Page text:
What I took away from the discussion was a sense that some incredibly intelligent people are working on a number of fronts to take the way in which data on the web is presented and accessed to a new level of utility by developing protocols around the encoding of information on the world wide web. In short facilitating the ability for humans and machines to pull meaning (ie semantics) from the massive volumes of data online. Essential to this project are technologies and protocols that facilitate the interchange of machine-readable information classification systems, forms of metadata that enrich data by describing it in an agreed upon schema. For example, the Resource Description Framework (RDF) is a framework built around a structure of linguistic triples, that is, a coded set of values around any statement to correspond to a subject-predicate-object. For example, the statement “Dan is wearing shoes” could be represented in RDF through the triplet Dan (subject) – is wearing (predicate) – shoes (object). By making these values present at the level of markup language (such as XML) in a webpage, this level of richness in the data would become made machine-readable, thereby supporting a more efficient process of interchange, and by extension, knowledge production.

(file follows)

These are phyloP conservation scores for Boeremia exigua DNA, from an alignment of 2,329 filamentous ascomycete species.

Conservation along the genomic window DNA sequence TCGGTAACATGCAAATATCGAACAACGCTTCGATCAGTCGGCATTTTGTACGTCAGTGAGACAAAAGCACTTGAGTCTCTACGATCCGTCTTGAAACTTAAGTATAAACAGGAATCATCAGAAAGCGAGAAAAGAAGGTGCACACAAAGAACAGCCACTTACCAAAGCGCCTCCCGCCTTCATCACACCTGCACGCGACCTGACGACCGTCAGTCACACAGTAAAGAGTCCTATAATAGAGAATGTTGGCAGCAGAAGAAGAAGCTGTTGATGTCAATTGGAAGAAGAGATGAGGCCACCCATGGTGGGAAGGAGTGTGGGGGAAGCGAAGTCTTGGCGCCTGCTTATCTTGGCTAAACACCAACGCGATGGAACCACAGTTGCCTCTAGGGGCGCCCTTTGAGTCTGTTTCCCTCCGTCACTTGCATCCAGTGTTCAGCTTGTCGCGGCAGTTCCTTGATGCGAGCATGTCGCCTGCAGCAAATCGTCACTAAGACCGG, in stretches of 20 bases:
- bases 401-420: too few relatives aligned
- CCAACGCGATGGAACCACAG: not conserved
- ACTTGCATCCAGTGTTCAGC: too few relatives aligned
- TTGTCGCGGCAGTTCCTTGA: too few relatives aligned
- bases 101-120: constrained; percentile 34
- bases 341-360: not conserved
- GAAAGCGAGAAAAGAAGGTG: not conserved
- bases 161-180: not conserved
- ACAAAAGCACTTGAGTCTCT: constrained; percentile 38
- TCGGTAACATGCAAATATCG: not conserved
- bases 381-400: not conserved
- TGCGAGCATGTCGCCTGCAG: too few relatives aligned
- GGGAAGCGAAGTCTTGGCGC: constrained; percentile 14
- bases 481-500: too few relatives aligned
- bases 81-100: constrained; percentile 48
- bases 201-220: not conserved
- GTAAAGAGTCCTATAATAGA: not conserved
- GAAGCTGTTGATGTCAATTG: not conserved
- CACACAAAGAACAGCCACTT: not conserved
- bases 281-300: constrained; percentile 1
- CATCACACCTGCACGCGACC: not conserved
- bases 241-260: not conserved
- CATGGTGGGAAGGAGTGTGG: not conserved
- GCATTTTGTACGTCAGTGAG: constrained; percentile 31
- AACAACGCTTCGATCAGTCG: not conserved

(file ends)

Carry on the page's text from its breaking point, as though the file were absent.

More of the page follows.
In listening to the archivists and academics from some of this country’s core cultural institutions (eg the National Archives, the State Libraries, major museums, galleries, and universities), I was struck that the biggest hurdle that this project faces is not in the development of technologies, practices, and standards that would ensure the interchange of such data, although that in itself is a mind-boggling task, but in the development of shared or overlapping ontologies, that is, schema for the classification of EVERYTHING.

Given cultural and linguistic specificity and difference in meanings, how can can machine readable interchange be facilitated? Who will have the authority to develop ontological schema? What happens to those aspects of meaning that are not readily machine readable in relation to those that are readily interchanged?

This is difficult technical and philosophical ground to say the least, and working through the possibilities and pitfalls of the next stages of the development of humanity’s relationship to ICT will require long and broad collaborations. My description above is a gross simplification of the structure and functioning of the Semantic Web and is not intended to encompass its entire scope, rather to serve as an introduction from the perspective of someone who is themselves grappling with the importance of bridging the worlds of the informational-technological and the philosophical-political.

A few resources to begin engaging with the Semantic Web:

Lewis, J., Semantic Building: Starting a Revolution – Blog – Semantic Focus – The Semantic Web, Semantic Web technology and computational semantics. Available at: [Accessed September 1, 2010].

Tim Berners-Lee on the next Web | Video on Available at: [Accessed September 1, 2010].

A resource that is much more advanced, but recent:

Aroyo, L., 2009. The Semantic Web: Research and Applications 6th European Semantic Web Conference, ESWC 2009 Heraklion, Crete, Greece, May 31́¿¿ June 4, 2009 Proceedings, New York: Springer.